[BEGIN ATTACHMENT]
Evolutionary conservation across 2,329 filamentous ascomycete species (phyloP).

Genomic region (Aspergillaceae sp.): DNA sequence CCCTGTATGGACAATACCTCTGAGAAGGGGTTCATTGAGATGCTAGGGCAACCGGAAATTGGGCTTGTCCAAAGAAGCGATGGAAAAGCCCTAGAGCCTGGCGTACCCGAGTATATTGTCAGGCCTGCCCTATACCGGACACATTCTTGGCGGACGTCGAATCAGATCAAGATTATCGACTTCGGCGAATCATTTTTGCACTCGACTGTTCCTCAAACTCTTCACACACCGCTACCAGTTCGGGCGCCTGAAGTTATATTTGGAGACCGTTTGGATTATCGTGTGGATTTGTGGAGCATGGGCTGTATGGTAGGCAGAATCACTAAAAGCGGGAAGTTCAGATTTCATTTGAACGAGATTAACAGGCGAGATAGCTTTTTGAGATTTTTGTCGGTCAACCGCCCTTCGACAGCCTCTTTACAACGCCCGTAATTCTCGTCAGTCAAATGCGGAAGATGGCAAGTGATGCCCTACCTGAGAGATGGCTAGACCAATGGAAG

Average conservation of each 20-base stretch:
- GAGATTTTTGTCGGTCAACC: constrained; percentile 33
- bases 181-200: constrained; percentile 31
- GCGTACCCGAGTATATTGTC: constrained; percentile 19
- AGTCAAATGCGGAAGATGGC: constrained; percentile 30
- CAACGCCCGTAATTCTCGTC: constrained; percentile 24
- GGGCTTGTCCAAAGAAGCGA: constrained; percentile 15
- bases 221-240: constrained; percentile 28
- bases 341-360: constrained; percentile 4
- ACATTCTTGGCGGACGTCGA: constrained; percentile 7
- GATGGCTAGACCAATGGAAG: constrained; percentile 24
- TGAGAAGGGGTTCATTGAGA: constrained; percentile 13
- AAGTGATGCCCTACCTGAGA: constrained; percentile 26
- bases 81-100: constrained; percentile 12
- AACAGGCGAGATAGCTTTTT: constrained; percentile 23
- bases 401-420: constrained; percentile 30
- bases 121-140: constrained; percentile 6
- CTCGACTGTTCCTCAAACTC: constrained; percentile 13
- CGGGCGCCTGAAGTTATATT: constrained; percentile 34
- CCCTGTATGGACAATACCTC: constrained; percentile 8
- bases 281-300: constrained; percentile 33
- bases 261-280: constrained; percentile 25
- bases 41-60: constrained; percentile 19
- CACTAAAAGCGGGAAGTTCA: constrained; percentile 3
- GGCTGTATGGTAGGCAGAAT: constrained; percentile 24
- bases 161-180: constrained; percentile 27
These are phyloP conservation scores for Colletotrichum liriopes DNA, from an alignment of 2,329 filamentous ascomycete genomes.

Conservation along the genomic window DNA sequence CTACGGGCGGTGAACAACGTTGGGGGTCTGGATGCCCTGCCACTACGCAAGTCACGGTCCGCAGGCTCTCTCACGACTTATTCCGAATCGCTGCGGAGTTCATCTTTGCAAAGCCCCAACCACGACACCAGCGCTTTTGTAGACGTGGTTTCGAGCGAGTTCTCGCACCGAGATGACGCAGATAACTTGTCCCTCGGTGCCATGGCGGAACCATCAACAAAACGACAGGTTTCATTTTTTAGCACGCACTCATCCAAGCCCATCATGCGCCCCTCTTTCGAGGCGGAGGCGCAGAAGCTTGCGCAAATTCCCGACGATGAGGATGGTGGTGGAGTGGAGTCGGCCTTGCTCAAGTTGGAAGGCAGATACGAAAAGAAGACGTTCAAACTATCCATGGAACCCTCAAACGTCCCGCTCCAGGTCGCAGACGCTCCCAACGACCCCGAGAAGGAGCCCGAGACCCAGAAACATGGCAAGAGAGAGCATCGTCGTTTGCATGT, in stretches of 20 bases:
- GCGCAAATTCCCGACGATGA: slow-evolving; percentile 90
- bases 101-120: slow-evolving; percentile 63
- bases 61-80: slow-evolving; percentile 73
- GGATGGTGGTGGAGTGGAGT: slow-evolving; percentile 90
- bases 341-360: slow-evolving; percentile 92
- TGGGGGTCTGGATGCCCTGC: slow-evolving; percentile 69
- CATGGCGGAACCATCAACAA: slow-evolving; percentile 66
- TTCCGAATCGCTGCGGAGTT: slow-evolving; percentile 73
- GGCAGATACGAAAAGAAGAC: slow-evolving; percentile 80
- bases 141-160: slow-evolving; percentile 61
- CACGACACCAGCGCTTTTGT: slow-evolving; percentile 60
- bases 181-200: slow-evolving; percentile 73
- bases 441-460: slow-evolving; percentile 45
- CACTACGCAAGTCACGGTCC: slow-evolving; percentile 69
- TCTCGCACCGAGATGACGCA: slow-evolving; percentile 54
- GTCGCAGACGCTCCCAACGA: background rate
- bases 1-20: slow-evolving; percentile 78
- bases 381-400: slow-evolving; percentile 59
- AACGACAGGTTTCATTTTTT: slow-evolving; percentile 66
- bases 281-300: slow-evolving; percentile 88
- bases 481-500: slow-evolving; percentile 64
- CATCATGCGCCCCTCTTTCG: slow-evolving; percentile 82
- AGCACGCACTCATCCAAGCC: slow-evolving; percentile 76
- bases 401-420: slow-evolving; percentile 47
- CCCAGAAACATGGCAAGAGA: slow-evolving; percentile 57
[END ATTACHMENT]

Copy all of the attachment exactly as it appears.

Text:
Evolutionary conservation across 2,329 filamentous ascomycete species (phyloP).

Genomic region (Aspergillaceae sp.): DNA sequence CCCTGTATGGACAATACCTCTGAGAAGGGGTTCATTGAGATGCTAGGGCAACCGGAAATTGGGCTTGTCCAAAGAAGCGATGGAAAAGCCCTAGAGCCTGGCGTACCCGAGTATATTGTCAGGCCTGCCCTATACCGGACACATTCTTGGCGGACGTCGAATCAGATCAAGATTATCGACTTCGGCGAATCATTTTTGCACTCGACTGTTCCTCAAACTCTTCACACACCGCTACCAGTTCGGGCGCCTGAAGTTATATTTGGAGACCGTTTGGATTATCGTGTGGATTTGTGGAGCATGGGCTGTATGGTAGGCAGAATCACTAAAAGCGGGAAGTTCAGATTTCATTTGAACGAGATTAACAGGCGAGATAGCTTTTTGAGATTTTTGTCGGTCAACCGCCCTTCGACAGCCTCTTTACAACGCCCGTAATTCTCGTCAGTCAAATGCGGAAGATGGCAAGTGATGCCCTACCTGAGAGATGGCTAGACCAATGGAAG

Average conservation of each 20-base stretch:
- GAGATTTTTGTCGGTCAACC: constrained; percentile 33
- bases 181-200: constrained; percentile 31
- GCGTACCCGAGTATATTGTC: constrained; percentile 19
- AGTCAAATGCGGAAGATGGC: constrained; percentile 30
- CAACGCCCGTAATTCTCGTC: constrained; percentile 24
- GGGCTTGTCCAAAGAAGCGA: constrained; percentile 15
- bases 221-240: constrained; percentile 28
- bases 341-360: constrained; percentile 4
- ACATTCTTGGCGGACGTCGA: constrained; percentile 7
- GATGGCTAGACCAATGGAAG: constrained; percentile 24
- TGAGAAGGGGTTCATTGAGA: constrained; percentile 13
- AAGTGATGCCCTACCTGAGA: constrained; percentile 26
- bases 81-100: constrained; percentile 12
- AACAGGCGAGATAGCTTTTT: constrained; percentile 23
- bases 401-420: constrained; percentile 30
- bases 121-140: constrained; percentile 6
- CTCGACTGTTCCTCAAACTC: constrained; percentile 13
- CGGGCGCCTGAAGTTATATT: constrained; percentile 34
- CCCTGTATGGACAATACCTC: constrained; percentile 8
- bases 281-300: constrained; percentile 33
- bases 261-280: constrained; percentile 25
- bases 41-60: constrained; percentile 19
- CACTAAAAGCGGGAAGTTCA: constrained; percentile 3
- GGCTGTATGGTAGGCAGAAT: constrained; percentile 24
- bases 161-180: constrained; percentile 27
These are phyloP conservation scores for Colletotrichum liriopes DNA, from an alignment of 2,329 filamentous ascomycete genomes.

Conservation along the genomic window DNA sequence CTACGGGCGGTGAACAACGTTGGGGGTCTGGATGCCCTGCCACTACGCAAGTCACGGTCCGCAGGCTCTCTCACGACTTATTCCGAATCGCTGCGGAGTTCATCTTTGCAAAGCCCCAACCACGACACCAGCGCTTTTGTAGACGTGGTTTCGAGCGAGTTCTCGCACCGAGATGACGCAGATAACTTGTCCCTCGGTGCCATGGCGGAACCATCAACAAAACGACAGGTTTCATTTTTTAGCACGCACTCATCCAAGCCCATCATGCGCCCCTCTTTCGAGGCGGAGGCGCAGAAGCTTGCGCAAATTCCCGACGATGAGGATGGTGGTGGAGTGGAGTCGGCCTTGCTCAAGTTGGAAGGCAGATACGAAAAGAAGACGTTCAAACTATCCATGGAACCCTCAAACGTCCCGCTCCAGGTCGCAGACGCTCCCAACGACCCCGAGAAGGAGCCCGAGACCCAGAAACATGGCAAGAGAGAGCATCGTCGTTTGCATGT, in stretches of 20 bases:
- GCGCAAATTCCCGACGATGA: slow-evolving; percentile 90
- bases 101-120: slow-evolving; percentile 63
- bases 61-80: slow-evolving; percentile 73
- GGATGGTGGTGGAGTGGAGT: slow-evolving; percentile 90
- bases 341-360: slow-evolving; percentile 92
- TGGGGGTCTGGATGCCCTGC: slow-evolving; percentile 69
- CATGGCGGAACCATCAACAA: slow-evolving; percentile 66
- TTCCGAATCGCTGCGGAGTT: slow-evolving; percentile 73
- GGCAGATACGAAAAGAAGAC: slow-evolving; percentile 80
- bases 141-160: slow-evolving; percentile 61
- CACGACACCAGCGCTTTTGT: slow-evolving; percentile 60
- bases 181-200: slow-evolving; percentile 73
- bases 441-460: slow-evolving; percentile 45
- CACTACGCAAGTCACGGTCC: slow-evolving; percentile 69
- TCTCGCACCGAGATGACGCA: slow-evolving; percentile 54
- GTCGCAGACGCTCCCAACGA: background rate
- bases 1-20: slow-evolving; percentile 78
- bases 381-400: slow-evolving; percentile 59
- AACGACAGGTTTCATTTTTT: slow-evolving; percentile 66
- bases 281-300: slow-evolving; percentile 88
- bases 481-500: slow-evolving; percentile 64
- CATCATGCGCCCCTCTTTCG: slow-evolving; percentile 82
- AGCACGCACTCATCCAAGCC: slow-evolving; percentile 76
- bases 401-420: slow-evolving; percentile 47
- CCCAGAAACATGGCAAGAGA: slow-evolving; percentile 57